Wednesday, January 27, 2010

Richard Sibbes' The Bruised Reed

Jared Wilson mentioned this book over on his blog which reminded me that I have yet to finish the book. Given that I blitzed through N. T. Wright's Jesus & the Victory of God in twenty-six days you would think that reading Richard Sibbes' The Bruised Reed would be finished in a weekend. Well, not hardly. I'm still not done with it and am thinking of rereading the stuff I already have read.

I got the book as a birthday gift a year ago and it is one of those small books that calls for a lot of thought. Now I happen to have read Steve Hay's observation over at Triablogue that in place of nouethetic counseling quite a few Christians might be better off simply reading this little book by one of the better-known Puritan authors. Given the stories I have heard about the results of nouthetic or "biblical counseling" I can't help but wonder if that surmise is correct, sometimes troublingly so. If nouthetic counselors wish to develop a counseling method that goes beyond or around psychology and psychiatry in dealing with hurt Christians it would seem that Richard Sibbes took care of that four centuries before nouthetic counseling got invented. Of course there must be any number of things written in various Christian traditions to deal with those things.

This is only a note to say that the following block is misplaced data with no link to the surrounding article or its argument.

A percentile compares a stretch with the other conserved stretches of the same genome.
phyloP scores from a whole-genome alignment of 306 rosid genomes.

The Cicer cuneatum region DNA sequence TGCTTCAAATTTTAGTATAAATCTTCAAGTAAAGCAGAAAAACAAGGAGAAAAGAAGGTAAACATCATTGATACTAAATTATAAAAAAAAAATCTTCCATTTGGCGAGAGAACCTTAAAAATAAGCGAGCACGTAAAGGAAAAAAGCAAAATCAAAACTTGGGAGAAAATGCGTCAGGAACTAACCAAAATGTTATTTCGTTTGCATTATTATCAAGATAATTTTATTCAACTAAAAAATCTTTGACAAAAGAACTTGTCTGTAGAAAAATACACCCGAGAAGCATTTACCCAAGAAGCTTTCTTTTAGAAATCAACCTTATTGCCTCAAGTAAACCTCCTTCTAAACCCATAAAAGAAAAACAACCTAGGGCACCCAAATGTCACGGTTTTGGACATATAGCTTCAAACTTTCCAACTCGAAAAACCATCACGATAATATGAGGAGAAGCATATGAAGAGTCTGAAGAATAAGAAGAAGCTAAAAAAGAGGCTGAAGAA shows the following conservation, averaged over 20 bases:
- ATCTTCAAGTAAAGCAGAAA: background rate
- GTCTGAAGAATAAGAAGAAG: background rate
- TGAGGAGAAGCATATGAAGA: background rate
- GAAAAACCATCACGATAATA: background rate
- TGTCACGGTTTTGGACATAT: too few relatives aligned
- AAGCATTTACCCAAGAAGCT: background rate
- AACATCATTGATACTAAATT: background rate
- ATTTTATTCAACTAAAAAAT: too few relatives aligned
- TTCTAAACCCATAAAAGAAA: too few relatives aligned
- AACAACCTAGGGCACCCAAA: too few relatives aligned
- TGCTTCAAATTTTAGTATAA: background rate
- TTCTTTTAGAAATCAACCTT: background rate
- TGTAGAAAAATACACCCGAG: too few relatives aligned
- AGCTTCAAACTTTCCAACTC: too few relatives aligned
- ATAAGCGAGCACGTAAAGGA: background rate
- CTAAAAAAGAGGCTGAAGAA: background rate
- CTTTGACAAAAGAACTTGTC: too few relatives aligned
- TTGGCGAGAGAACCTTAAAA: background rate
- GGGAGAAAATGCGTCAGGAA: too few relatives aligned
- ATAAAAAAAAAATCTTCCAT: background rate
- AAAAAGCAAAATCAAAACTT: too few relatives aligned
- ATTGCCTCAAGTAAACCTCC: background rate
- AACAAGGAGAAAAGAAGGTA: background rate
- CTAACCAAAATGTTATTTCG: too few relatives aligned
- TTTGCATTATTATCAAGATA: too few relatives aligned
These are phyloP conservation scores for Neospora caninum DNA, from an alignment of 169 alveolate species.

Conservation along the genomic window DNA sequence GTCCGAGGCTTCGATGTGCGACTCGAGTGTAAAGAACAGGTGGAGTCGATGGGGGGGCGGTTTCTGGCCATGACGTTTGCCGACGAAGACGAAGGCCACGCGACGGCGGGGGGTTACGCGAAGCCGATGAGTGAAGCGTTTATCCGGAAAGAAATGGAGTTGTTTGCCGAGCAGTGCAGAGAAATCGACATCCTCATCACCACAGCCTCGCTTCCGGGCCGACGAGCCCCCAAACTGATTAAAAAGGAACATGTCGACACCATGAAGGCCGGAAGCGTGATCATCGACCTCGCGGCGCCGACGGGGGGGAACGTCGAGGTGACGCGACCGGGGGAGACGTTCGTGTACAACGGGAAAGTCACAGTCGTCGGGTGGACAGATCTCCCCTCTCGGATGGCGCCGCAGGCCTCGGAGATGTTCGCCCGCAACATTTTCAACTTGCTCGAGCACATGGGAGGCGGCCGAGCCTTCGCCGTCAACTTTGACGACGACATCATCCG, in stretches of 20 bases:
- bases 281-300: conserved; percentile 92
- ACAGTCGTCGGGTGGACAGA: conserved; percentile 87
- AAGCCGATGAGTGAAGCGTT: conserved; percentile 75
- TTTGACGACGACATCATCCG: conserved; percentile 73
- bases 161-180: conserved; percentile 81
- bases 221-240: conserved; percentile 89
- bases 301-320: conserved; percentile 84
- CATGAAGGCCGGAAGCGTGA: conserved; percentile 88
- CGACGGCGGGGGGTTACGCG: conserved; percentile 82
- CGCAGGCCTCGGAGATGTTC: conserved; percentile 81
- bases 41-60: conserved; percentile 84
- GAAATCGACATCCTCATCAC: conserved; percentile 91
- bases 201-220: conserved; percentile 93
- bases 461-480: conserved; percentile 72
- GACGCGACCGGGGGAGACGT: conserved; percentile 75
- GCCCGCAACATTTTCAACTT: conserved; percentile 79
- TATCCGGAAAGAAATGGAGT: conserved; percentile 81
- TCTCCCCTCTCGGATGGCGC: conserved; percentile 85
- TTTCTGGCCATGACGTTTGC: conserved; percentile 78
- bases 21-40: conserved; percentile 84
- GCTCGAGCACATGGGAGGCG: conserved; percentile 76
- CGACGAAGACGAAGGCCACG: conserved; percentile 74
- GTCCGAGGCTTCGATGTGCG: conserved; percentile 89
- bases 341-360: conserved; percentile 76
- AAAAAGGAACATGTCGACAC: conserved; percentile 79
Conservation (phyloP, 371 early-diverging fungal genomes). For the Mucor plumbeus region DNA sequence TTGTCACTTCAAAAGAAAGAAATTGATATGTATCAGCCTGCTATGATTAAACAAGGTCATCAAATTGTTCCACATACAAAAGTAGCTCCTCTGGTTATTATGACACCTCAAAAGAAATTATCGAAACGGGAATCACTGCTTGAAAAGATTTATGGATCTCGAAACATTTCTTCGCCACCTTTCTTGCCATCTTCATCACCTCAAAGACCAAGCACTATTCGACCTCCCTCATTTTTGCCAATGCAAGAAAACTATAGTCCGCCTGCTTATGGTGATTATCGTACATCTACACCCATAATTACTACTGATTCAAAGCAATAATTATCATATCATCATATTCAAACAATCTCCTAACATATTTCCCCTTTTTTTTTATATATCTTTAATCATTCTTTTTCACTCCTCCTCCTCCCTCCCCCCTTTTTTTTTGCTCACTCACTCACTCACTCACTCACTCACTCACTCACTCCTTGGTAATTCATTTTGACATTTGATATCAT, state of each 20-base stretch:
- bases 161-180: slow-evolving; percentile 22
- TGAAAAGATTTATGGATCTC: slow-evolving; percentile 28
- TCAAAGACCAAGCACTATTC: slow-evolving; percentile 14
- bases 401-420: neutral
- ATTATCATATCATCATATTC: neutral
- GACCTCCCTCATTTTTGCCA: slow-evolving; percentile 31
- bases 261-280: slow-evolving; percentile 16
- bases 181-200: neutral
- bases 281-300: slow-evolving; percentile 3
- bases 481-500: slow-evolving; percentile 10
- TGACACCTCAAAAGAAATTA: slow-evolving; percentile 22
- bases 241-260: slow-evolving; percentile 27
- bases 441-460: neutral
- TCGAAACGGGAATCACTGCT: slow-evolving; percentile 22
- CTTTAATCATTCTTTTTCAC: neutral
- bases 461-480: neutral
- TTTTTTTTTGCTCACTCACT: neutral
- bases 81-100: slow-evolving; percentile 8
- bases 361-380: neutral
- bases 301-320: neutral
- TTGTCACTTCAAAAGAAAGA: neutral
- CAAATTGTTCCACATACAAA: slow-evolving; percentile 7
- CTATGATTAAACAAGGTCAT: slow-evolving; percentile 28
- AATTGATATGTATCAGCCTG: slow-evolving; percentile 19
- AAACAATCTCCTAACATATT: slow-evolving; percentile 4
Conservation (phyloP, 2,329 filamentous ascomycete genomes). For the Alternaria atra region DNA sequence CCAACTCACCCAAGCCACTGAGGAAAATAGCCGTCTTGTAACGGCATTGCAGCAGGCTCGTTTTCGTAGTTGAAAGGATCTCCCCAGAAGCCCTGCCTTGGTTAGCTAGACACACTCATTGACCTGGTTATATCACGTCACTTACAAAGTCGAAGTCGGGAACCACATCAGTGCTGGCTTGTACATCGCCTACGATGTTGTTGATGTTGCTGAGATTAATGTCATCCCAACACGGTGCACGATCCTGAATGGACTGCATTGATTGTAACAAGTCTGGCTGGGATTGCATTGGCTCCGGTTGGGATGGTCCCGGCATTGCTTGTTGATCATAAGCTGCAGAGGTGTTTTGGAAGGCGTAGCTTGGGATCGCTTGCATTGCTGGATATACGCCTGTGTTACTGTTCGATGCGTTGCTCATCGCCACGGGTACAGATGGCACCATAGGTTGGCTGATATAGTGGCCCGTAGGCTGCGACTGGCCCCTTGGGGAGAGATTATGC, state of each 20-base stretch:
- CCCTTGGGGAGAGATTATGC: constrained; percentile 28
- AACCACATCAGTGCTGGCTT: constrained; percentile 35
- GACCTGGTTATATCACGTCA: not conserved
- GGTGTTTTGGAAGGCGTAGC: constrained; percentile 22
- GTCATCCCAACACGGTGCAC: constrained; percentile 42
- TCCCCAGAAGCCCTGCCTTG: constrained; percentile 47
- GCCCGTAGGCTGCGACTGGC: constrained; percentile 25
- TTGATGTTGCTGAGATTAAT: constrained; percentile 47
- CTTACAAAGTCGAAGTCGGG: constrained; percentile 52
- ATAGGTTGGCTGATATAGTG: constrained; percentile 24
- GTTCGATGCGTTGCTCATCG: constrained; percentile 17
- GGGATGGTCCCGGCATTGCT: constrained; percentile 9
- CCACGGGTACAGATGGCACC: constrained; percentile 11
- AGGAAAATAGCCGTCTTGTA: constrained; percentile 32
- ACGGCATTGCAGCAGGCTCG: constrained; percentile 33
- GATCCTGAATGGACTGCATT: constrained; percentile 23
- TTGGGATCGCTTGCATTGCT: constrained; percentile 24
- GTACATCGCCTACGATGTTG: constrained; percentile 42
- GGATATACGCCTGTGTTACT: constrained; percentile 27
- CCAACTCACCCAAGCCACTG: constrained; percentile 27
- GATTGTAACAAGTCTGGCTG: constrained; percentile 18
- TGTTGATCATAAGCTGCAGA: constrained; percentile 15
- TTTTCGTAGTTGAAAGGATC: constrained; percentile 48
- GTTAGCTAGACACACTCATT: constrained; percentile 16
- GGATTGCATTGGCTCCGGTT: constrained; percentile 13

One of the great advantages of Sibbes compared to some other Puritans (like Gurnall, I'm afraid) is that Sibbes gets very much to the point. Even short statements make useful observations.

"Ye have heard of the patience of Job" the apostle James writes. We have heard of his impatience, too, but it pleased the Lord to overlook that.

If this statement by itself does not give you ample opportunity to reflect upon the mercies of Christ when dealing with our character flaws then you're just not interested in thinking about the mercies of Christ at all. It is a simple observation but a profoundly important one. There are quite a few figures in the Old Testament whose character flaws are nothing short of spectacular and yet in Hebrews and elsewhere in the New Testament we are told of what God found favorable in them, sometimes in such lavish ways it becomes nearly impossible to imagine how or when on earth they displayed these qualities while still alive!